The name of Morton has long had connections with the town of Berwick with numerous entries in the early Baptism & Marriage Registers from circa 1572 -1700. One of the earliest records I have come across being the grant of probate for a Thomas Morton an alderman dated 1583 which makes mention of brothers William and George and of their father Thomas Morton and his Will dated 1561. This potentially (but as yet unproven) may suggest a family link back as far as the Elizabethan period which witnessed the construction of the fabulous fortifications built during this era, whose enduring appeal make them a major tourist attraction of today.
“Thomas MORTON, alderman, of towne of Barwick [Berwick-upon-Tweed, Northumberland]; also spelt Mortone
The History of Parliament Online http://www.historyofparliamentonline.org/, contains the following information about his son, also called Thomas:
Alderman, Berwick, mayor 1574, 1581, 1588, 1592
Tennis and a Teapot
As we have enjoyed such a fabulous summer of tennis, and witnessed some very exciting matches involving British female players , I thought I would revisit my previous research into Agnes “Agatha” Morton a female tennis player of a by-gone era that made the ‘Wimbledon Hall of Fame’ in her own right. With her ‘Morton’ ancestral roots firmly planted in Berwick upon Tweed and whilst the Berwick 900 “Our Families Project” continues to explore the town’s heritage through its people I set out to see what I could unearth, with help of a silver tea service!.
Whether there is any connection to the three generations of Thomas Morton mentioned above is unknown, but as John Morton, the recipient of the tea service also endeavoured to make a difference within his community it is most certainly worthy of mention. This article will focus on what IS known and what I have discovered about Agatha’s immediate Morton ancestors, which I hope will prove useful to others researching the same family.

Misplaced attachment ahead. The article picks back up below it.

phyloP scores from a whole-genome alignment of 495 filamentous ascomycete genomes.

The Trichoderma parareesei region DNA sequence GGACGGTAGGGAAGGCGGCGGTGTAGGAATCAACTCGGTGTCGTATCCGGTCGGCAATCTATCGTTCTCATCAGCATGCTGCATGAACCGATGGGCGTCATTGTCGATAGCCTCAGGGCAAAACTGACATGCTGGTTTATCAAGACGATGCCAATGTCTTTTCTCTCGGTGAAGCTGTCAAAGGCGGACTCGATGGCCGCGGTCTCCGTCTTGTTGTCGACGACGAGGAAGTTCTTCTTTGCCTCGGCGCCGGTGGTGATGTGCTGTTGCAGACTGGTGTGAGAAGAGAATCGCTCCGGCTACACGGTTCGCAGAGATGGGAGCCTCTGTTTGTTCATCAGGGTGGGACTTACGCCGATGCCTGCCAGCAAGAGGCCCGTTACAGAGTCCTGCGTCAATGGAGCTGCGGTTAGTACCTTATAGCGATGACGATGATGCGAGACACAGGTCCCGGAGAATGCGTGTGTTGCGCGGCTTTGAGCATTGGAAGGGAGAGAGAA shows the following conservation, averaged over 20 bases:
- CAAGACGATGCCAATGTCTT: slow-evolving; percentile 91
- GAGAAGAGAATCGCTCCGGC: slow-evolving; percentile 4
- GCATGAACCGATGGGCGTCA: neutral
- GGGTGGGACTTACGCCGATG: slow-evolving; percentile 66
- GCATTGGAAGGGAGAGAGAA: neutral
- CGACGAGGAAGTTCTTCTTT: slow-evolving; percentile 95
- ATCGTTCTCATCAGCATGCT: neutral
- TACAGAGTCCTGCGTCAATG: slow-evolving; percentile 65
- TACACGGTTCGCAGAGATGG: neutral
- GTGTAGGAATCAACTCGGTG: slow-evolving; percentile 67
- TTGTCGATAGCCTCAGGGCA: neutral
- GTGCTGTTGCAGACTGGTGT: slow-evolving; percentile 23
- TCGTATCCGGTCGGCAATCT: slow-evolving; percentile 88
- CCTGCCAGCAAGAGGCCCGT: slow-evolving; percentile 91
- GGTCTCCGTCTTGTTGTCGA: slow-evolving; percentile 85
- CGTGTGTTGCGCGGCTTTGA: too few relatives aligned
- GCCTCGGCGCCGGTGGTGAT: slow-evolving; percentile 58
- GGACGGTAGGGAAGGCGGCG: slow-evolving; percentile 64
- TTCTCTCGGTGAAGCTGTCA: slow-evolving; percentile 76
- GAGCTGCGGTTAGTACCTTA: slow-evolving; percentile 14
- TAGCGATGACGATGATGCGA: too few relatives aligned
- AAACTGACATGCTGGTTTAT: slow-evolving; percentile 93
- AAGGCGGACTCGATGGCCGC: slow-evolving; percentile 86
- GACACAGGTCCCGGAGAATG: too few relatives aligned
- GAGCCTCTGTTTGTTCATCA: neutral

First and foremost I would like to stress that contrary to popular opinion widely reported in online family trees, Agatha’s grandfather was NOT Charles Rutherford Morton, but in fact John Morton, a butcher and himself a former Alderman of Berwick upon Tweed. (Just a small point before we go on, is that Charles is actually Charles Robson Morton, not Rutherford as widely quoted. He was a rather colourful character as we shall see later!) Agatha’s grandmother was Hannah Hoffman the granddaughter of Elizabeth Smith of Norham (1727 – 1797) and James Taylor of Horncliffe (1731 – 1813) her spouse.
Agatha was born in Halstead, Essex on the 6th March 1872 and was christened Agnes Mary Morton but was known as "Agatha" to her friends and family. Her father was solicitor Robert Rutherford Morton, born 1840 in Berwick - upon - Tweed, and her mother was Jessie Mary Sinclair. The couple had married in Halstead in 1869 and Agatha was the eldest daughter of seven children.
Throughout her tennis career she was coached by her father Robert, and first came to prominence in 1902 when she won the Wimbledon Ladies Doubles final. Agnes was twice runner up in the Ladies Wimbledon finals in 1907 and 1908 but alas, at this stage Wimbledon did not hold championship status for ladies! This was finally awarded to the Ladies Doubles in 1913 and Agnes together with her American partner Elizabeth Ryan took the title on the eve of World War I in 1914. Agnes also competed successfully on the international circuit in a host of tournaments in Germany and France and was also placed 4th in the Summer Olympics of 1908 in London. From the album of photographs left to her by her father in his will, it is apparent she was also a keen cyclist and had enjoyed holidays with him cycling throughout France and Belgium. She married later in life, Sir Hugh Houghton Stewart bart., at the age of 53. Dame Agnes Stewart as she became known, died on the 5 April 1952 aged 80 in Holland Park, London. In her Will her last wishes were that: